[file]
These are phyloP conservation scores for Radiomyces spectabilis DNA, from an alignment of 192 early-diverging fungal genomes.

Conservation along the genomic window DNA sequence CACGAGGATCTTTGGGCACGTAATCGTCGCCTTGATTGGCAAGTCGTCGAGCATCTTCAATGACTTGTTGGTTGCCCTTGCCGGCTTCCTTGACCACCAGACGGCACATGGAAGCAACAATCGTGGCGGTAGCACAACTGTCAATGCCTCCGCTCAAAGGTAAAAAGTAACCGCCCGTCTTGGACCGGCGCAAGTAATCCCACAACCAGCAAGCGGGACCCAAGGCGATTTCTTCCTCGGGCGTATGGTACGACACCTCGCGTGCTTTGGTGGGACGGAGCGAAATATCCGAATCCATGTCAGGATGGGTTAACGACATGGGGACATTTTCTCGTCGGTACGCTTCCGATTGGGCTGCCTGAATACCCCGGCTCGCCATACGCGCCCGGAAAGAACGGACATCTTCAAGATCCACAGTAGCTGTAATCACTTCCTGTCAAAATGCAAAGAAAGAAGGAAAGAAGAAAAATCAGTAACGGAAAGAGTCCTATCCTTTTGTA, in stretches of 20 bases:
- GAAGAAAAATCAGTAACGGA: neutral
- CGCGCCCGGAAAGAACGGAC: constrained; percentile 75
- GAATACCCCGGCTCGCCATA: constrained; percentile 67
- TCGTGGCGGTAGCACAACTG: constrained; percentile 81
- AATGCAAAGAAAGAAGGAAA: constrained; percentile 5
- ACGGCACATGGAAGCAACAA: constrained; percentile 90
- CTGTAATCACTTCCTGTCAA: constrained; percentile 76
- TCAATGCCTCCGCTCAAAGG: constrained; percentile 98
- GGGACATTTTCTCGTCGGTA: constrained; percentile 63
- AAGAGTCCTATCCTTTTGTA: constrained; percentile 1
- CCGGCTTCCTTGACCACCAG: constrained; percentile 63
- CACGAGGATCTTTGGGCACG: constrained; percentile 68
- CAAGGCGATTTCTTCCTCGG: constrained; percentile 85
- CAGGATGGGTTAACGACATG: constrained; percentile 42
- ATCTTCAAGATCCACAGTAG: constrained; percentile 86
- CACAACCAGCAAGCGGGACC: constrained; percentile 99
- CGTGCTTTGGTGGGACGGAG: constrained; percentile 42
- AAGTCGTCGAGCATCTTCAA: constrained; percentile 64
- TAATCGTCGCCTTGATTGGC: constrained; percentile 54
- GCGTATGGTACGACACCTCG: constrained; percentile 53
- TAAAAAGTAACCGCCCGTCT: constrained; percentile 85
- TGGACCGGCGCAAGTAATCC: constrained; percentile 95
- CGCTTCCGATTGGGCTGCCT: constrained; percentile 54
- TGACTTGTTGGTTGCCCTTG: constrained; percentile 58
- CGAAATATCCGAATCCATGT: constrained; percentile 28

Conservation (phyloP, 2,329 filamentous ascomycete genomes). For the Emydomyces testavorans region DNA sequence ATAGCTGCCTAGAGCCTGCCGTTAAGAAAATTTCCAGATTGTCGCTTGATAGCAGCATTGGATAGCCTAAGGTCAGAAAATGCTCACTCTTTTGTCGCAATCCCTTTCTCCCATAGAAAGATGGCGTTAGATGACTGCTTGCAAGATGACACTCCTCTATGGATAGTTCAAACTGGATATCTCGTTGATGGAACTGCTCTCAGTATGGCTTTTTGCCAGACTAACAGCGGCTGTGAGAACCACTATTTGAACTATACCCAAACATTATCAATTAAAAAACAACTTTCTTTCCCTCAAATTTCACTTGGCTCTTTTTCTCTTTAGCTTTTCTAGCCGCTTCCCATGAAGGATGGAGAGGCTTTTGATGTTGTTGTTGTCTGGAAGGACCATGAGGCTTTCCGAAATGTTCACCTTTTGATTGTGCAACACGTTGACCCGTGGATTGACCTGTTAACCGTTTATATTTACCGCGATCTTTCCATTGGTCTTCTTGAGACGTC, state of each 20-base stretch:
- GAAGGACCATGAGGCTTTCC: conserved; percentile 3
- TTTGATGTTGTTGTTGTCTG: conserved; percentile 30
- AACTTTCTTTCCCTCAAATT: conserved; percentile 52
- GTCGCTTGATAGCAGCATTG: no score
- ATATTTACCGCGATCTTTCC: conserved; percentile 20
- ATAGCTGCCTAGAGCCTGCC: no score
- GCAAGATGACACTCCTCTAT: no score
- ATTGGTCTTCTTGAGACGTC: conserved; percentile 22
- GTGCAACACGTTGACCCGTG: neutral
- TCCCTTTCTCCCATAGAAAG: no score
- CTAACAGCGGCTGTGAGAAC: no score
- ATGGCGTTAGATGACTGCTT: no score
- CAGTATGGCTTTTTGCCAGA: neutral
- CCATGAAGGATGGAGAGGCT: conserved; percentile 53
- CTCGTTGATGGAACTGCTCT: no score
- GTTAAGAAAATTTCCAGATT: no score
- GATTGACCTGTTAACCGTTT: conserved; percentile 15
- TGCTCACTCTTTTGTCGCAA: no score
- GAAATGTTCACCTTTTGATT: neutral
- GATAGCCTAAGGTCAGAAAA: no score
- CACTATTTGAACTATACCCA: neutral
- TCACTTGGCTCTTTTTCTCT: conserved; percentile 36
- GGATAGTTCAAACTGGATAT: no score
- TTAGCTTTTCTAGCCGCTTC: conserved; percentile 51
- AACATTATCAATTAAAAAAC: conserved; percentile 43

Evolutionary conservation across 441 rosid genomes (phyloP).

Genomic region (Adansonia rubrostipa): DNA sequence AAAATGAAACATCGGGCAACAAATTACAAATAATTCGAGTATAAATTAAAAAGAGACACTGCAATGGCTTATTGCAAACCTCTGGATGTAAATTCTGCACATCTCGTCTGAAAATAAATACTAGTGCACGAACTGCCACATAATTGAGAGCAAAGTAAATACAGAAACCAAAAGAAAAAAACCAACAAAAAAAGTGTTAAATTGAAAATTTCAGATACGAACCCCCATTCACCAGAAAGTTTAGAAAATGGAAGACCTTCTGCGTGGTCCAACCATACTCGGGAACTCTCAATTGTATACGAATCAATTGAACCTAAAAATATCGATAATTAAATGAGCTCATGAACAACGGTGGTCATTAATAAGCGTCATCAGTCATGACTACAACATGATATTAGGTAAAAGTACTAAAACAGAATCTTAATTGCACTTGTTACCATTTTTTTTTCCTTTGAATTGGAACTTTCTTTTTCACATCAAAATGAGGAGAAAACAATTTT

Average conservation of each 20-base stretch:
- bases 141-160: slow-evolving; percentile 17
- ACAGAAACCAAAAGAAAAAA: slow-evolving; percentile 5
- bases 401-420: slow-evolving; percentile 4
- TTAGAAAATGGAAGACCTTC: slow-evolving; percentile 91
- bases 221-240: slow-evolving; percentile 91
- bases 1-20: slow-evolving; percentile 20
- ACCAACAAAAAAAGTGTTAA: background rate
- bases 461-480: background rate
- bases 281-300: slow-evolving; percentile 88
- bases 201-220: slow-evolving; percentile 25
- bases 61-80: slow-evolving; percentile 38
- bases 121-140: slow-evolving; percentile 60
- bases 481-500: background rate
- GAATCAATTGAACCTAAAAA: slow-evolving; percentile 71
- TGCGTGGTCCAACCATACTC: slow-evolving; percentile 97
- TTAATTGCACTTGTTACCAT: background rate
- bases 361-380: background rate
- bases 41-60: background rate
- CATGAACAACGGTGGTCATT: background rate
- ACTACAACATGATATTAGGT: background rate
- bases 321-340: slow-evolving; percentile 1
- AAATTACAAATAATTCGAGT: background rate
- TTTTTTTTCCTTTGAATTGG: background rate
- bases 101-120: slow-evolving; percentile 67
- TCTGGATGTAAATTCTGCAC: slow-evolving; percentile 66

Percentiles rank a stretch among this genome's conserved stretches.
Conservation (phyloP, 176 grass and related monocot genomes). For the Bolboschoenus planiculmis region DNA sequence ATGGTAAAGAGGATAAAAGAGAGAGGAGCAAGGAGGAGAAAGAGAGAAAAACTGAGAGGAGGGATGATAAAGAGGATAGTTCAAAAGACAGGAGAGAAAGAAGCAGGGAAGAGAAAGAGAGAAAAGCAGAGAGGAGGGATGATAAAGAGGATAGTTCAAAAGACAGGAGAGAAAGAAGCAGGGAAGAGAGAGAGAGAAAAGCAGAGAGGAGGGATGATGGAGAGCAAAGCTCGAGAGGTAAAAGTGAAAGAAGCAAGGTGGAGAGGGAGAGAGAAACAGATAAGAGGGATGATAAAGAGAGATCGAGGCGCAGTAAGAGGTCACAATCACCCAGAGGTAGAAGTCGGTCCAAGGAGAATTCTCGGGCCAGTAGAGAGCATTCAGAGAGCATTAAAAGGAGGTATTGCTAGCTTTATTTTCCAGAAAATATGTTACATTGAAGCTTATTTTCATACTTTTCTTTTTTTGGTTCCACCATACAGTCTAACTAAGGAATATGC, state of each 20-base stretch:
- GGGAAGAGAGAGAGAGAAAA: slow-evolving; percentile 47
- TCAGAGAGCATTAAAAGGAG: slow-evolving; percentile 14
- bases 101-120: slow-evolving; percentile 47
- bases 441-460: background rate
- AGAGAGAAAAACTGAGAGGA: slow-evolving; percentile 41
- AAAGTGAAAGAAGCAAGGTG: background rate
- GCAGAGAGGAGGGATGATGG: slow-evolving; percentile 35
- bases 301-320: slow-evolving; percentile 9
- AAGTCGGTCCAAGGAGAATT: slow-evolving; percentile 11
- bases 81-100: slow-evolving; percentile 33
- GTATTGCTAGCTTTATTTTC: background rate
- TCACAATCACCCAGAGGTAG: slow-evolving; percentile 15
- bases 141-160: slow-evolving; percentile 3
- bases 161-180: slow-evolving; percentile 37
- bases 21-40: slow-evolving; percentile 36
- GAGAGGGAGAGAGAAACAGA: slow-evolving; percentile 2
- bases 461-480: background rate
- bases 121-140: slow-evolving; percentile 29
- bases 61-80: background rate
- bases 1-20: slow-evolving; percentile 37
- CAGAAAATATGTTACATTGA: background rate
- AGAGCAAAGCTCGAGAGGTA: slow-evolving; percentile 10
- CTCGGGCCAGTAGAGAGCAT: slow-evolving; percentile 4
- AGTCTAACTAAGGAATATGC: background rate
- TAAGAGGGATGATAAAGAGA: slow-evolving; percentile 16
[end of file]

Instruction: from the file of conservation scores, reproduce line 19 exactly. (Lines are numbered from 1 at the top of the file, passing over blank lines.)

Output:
- CGTGCTTTGGTGGGACGGAG: constrained; percentile 42